Andy Hawthorne

Andy Hawthorne

Projects, photos and running

17 Jun 2020

Why Garden Birds Are Good for Your Photography

Reading time: 3 minute(s) - 600 words

Robin

Photographing the birds in your garden is a good way to keep your photography skills sharp. Here’s why…

Coronavirus lockdown has  made it hard to get out and about with your camera. But you can look no further than your back garden to find challenging subjects.

Garden birds flit about at random. The smaller ones are even more flighty. You get a nano-second to line up the shot and press the shutter release. Because they’ll be up and away before you know it.

Here’s why an hour spent photographing them will hone your skills.

Speed

Photographing wildlife in general means you need to work fast. Not bird is going to sit and wait for you. 

Your camera needs to be set right. That includes focussing. Even then, garden birds move fast. You’ll miss as many as you catch in pixels.

Familiarity

You better know your camera well if you are going to work fast. Trying to catch a small thing flitting about is hard enough. 

But not being sure about your exposure settings make it impossible. So know your exposure modes. Using shutter priority is a good idea. You’ll need fast shutter speeds to keep up with garden birds.

Focussing

One thing you need to get good at is high speed focussing. If you are using auto-focus, how good is it? Does it get confused? Is it fast enough?

You’ll learn this about your camera when you start photographing garden birds.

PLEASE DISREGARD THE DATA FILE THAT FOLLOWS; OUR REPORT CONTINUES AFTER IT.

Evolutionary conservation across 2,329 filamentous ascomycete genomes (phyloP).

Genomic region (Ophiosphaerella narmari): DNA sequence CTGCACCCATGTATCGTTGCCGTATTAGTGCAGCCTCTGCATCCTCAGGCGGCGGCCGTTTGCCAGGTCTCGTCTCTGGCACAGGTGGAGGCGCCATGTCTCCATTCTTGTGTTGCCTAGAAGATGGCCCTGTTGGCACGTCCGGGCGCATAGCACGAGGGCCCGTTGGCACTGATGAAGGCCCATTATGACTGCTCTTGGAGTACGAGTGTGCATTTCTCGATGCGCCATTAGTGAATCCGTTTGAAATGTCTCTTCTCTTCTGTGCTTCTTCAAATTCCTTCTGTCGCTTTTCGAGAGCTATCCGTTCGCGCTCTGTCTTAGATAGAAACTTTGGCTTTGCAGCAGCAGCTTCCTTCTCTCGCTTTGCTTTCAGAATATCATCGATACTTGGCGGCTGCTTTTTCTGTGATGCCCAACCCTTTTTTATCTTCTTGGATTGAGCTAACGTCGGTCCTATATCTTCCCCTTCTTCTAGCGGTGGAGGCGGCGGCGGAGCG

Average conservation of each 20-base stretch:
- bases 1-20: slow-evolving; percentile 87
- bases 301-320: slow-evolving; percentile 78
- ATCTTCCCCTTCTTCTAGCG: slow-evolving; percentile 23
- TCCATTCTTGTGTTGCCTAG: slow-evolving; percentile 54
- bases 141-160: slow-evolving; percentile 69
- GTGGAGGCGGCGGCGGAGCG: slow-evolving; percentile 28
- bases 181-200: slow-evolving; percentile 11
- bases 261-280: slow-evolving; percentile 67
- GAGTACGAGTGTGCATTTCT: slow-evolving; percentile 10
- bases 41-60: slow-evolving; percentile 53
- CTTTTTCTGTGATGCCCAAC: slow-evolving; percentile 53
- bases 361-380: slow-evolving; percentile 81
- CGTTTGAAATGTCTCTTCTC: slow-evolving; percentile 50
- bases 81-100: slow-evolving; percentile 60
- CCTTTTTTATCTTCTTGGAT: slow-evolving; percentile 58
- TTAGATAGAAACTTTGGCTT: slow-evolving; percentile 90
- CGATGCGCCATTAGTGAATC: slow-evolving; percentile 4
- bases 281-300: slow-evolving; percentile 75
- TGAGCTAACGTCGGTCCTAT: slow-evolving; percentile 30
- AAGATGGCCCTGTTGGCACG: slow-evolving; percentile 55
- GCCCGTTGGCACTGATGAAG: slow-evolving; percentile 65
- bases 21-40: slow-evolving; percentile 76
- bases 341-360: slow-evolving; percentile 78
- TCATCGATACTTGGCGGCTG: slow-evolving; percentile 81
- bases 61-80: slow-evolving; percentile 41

You need to know when it’s right to switch to manual focus. And it’s good to know focus points around your garden. That way, you can almost point and shoot.

ISO

Learn about your camera’s sensitivity to light. DSLRs have sensors that can cope with huge ISO levels. 

That doesn’t mean you should be shooting at a high ISO setting. I try to keep mine as low as possible. Grain will ruin a photograph of a small garden bird. 

Learn where the dark spots are in your garden. Some birds hop about in the undergrowth. It’s dark in there, even on a sunny day.

Blackbird

Composition

It’s still important to think about subject placement. Sometimes you’ll be glad to catch the bird in your viewfinder at all. But composition still matters.

In the photo of the Robin above, the garage roof serves to focus your eye on the Robin. And the depth of field keeps background distractions out of the way.

The blurred leaves in the foreground in this shot of a Blackbird serve to suggest what the bird was looking at.

Some people might argue I should have cropped it out. But it adds depth to the photo.

Light

There will be times when you have to trade-off detail. In the photo of the Blackbird, the grass is a little over-exposed. 

The reason for that is so I could bring out the details of the birds plumage. 

I also wanted to emphasise the brightness of the beak and eye. 

So there was a trade-off. But it works in the context of this photo.

Final points…

Having to work fast brings you closer to your camera. And that’s a good thing.

Photographing garden birds is challenging. But when you get a good one, it’s worth the effort.

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